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As summery weather kicks in here in the Midwest, we have had a stretch of warmer days in the 80’s. We are noticing that our one year old golden is really having a hard time with the heat. He is more lethargic during the day, pants a lot more (even though we keep our air set to 73 degrees!), and seems less hungry. Last night I could hear him panting quite a bit in his crate, which is not typical for him. We have him in our air conditioned bedroom with a fan blowing near his crate, but he still seems hot! Clearly, goldens have a lot of fur, and Gray has what seems to be an especially fluffy coat, so I can understand why he would be warm in these temps, but am a little surprised that he seems to have a hard time even in the AC and being inside except for walks, potty breaks, and when he chooses to be outside in the yard. He was this way last summer as a new puppy, but I had read that sometimes younger pups’ bodies don’t self regulate their temp as easily, so I was hoping this summer would be easier on him. Does anyone else have a dog that responds so much to the change in temperature? What tips do you have to help him feel better on these hot days? Thank you!
 

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Yes. Oscar who hates any temperature above 70 gets much less active in the heat. This is odd as he was adopted from Istanbul where he was homeless. He will be turning seven in September.

Here is one thread with some good suggestions:


There is another recent thread which I can't find that I will post once I track it down. Perhaps another Forum member can help with that. One thing I recall from that thread was offering a frozen marrow bone (under supervision) which helps to cool them down.
 

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Hi,
It’s 73-74 F here in the England at the moment.
frozen carrots (I run it under the tap for a couple seconds before giving it to him)
Refrigerated blueberries. Yoghurt on a licky mat briefly put in the freezer before giving.
Couple ice cubes always in his bowl. Hair groomed Shorter (but not shaved) in the summer.
light spraying with the shower setting on the hose. Mine doesn’t like this so a cold flannel on his under belly where the coolness will take better effect.
Read on a previous thread cool gel packs placed under blanket on dog bed. But depends as I would worry my boy would find it and chew it.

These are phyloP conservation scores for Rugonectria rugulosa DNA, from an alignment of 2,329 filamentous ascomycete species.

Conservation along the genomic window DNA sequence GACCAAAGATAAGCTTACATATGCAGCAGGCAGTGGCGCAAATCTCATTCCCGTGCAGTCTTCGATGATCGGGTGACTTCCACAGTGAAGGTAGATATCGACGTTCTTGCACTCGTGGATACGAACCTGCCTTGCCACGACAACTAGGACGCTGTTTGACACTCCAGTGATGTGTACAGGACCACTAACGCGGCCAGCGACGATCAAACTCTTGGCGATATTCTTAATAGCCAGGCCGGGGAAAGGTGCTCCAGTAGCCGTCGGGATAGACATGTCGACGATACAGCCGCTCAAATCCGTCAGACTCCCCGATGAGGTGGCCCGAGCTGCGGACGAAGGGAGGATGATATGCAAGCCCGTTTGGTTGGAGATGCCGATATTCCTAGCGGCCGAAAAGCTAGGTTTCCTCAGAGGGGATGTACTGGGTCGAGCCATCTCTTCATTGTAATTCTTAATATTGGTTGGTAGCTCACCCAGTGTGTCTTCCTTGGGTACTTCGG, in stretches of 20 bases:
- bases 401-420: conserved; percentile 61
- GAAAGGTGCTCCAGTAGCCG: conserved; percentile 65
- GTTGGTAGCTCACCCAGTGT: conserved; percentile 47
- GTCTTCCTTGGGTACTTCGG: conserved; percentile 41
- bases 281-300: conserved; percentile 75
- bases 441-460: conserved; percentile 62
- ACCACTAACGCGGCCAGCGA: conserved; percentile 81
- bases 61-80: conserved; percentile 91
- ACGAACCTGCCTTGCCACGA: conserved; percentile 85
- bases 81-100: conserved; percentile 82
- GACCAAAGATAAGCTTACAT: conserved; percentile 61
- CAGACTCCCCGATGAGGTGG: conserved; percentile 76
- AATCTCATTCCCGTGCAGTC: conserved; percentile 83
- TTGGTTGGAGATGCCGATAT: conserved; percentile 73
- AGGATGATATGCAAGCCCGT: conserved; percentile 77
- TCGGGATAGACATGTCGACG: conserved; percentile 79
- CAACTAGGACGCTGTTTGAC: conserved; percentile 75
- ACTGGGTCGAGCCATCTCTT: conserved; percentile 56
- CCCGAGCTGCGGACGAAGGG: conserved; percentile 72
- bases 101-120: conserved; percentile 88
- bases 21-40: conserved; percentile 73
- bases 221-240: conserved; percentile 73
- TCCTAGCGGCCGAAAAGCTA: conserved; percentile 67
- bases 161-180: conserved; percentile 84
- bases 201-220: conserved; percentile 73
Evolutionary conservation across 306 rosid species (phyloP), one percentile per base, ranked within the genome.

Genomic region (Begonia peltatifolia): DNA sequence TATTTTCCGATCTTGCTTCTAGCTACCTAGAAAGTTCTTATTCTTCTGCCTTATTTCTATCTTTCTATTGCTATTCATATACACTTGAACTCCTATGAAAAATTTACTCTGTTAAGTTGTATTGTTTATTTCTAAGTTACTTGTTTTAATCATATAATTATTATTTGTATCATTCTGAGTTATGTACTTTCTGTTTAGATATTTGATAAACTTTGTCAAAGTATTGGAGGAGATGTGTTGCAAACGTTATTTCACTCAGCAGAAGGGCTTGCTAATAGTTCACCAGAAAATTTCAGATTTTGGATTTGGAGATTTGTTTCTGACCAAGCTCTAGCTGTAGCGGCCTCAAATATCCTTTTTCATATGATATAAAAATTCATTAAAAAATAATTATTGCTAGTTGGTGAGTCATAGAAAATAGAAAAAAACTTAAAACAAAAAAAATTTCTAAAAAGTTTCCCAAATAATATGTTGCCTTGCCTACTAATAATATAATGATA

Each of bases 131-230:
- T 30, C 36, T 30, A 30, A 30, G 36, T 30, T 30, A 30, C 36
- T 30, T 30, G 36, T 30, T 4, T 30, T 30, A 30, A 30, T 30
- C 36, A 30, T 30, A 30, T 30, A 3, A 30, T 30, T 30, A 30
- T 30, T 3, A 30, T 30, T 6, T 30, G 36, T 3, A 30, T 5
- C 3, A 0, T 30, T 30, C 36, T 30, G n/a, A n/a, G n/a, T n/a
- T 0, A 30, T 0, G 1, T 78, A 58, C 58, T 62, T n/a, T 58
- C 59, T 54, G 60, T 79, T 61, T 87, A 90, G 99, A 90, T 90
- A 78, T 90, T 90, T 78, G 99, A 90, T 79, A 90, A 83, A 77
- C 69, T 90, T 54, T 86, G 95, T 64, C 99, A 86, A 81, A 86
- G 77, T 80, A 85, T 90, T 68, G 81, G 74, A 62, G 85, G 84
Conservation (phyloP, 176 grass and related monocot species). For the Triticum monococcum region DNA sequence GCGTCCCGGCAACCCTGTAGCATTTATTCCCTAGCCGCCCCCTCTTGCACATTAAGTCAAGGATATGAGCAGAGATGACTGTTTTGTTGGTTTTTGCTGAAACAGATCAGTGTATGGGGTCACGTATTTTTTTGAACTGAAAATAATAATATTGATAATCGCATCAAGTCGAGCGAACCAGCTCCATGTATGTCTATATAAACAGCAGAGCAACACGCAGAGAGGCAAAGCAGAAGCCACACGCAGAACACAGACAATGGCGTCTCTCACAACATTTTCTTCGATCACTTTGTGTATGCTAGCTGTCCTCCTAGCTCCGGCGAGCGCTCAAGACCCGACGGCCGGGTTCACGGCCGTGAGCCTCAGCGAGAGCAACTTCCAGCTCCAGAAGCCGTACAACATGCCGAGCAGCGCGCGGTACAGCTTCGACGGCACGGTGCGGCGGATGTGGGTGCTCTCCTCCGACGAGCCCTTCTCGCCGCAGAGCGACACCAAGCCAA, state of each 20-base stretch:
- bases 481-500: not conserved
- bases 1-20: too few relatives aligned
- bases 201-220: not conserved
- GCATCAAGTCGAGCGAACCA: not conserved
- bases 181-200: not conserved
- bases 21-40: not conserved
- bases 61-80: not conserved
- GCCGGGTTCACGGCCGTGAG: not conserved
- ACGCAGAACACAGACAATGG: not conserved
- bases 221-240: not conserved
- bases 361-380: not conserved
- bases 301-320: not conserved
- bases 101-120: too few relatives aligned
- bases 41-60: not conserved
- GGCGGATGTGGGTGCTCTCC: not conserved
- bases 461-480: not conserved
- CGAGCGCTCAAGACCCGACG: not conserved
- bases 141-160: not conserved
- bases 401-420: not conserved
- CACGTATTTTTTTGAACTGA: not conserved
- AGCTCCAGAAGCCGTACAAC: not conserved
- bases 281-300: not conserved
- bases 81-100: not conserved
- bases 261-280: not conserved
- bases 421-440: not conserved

also read on a previous thread. Cool beds? Easier to get from working dog websites?
 

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Dogs lose heat by panting and via "heat windows" or areas on their bodies where the fur is naturally thinner, especially their bellies, the inner surfaces of their thighs, and their "armpits" . Some breeds of dog have become so furry, that even these areas are heavily furred. It might help if you have a groomer short-clip the dog's underside (lower chest, armpit area, belly, and inner thighs).

It might also help to give him more freedom in the house if he's well-behaved. Inside a crate, he doesn't have much room to get in a position to let cool air flow over his belly. Panting might be his only option. Loose in the house, he can find a cool area of the floor and spread out.

This photo is not the greatest, but I think you can see what I'm talking about. I give my heavily-coated girl a "cool-clip" in summer. I've shaved her underside and partway up her chest. In this case, I've also cut her "pantaloons" short because it makes them easier to keep brushed and untangled. A real groomer could do a neater job. As you can see, I had a poodle at the time. I've had three poodles and always did my own grooming, so I have a grooming table, dog clippers, many blades, etc. If you don't have any equipment, best to find a groomer and explain what you want.

873662
 

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My fluffy five year-old has a very hard time with the heat. He spends hot summer days on top of an AC duct in the floor next to his favorite front window, or on a cool tile floor. I agree with PalouseDogs that if you can let your dog find his own favorite cool spot in your house, he might be happier.
 

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Yes, the first few warm days in the spring seem to be the worst. Our dogs have figured out the coolest spots to sleep in the house, and will move to those positions when warm. I also installed a ceiling fan for the dogs, which they seem to love.
 

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The short answer is yes. Honey loves to see the hot weather come, that way she stays inside in the nice, cool, air conditioned house.
 

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Our Pebbles HATES the heat. She refuses to walk (which is ok) and often will refuse to even go outside.
Sandy (Pebbles' daughter) doesn't seem bothered by it.
Mr. B doesn't seem too bothered either.
Pearl (Sandy's daughter) the puppy is hating the heat so far. She acts like the world is coming to an end or something.

It might help if you have a groomer short-clip the dog's underside